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"&" ASCII character 38.

Common names: ITU-T, INTERCAL: ampersand; amper; and. Rare: address (from C); reference (from C++); bitand; background (from sh); pretzel; amp.

A common symbol for "and", used as the "address of" operator in C, the "reference" operator in C++ and a bitwise AND operator in several programming languages.

UNIX shells use the character to indicate that a task should be run in the background.

The ampersand is a ligature (combination) of the cursive letters "e" and "t", invented in 63 BC by Marcus Tirus as shorthand for the Latin word for "and", "et".

The word ampersand is a conflation (combination) of "and, per se and". Per se means "by itself", and so the phrase translates to "&, standing by itself, means 'and'". This was at the end of the alphabet as it was recited by children in old English schools. The words ran together and were associated with "&". The "ampersand" spelling dates from 1837.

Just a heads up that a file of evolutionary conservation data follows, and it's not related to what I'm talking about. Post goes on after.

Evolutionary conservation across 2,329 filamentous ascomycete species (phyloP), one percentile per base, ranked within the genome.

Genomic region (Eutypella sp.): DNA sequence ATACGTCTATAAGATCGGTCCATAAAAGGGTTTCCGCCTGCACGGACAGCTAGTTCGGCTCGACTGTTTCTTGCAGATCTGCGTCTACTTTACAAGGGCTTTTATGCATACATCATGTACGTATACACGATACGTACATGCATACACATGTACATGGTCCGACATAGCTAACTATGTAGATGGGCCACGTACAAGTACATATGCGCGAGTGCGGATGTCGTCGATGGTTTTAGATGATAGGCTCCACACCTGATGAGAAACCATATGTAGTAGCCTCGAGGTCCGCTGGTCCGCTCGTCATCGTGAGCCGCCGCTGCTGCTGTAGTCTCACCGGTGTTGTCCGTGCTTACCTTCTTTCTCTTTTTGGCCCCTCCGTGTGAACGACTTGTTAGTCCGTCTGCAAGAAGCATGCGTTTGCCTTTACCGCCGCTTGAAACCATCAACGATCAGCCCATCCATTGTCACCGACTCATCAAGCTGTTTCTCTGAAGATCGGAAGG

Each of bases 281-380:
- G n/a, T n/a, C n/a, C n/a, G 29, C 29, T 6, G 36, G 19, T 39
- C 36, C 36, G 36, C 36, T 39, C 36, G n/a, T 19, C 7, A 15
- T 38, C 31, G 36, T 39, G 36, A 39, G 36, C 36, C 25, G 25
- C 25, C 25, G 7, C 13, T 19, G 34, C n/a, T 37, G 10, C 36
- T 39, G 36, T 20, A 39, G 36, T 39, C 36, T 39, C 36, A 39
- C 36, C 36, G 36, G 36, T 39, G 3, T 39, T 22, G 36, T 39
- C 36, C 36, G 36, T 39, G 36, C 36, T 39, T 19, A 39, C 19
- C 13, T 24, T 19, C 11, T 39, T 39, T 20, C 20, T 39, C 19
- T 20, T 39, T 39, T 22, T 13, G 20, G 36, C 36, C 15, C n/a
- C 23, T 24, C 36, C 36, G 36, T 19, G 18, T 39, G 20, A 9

Take our word for it.


The ampersand (&) normally means "and" as in Jones & Company. However, in the computer world, it is used in various ways. In Windows, it is used as a code to precede an underlined character. As a result, in some input dialogs, you have to enter a double ampersand (&&) to actually define a single ampersand.

In programming, a double ampersand is used to represent the Boolean AND operator such as in the C statement, if (x >= 100 && x >= 199).

In HTML, the ampersand is used to code foreign letters and special characters such as the copyright and trademark symbols. See ampersand codes and address operator.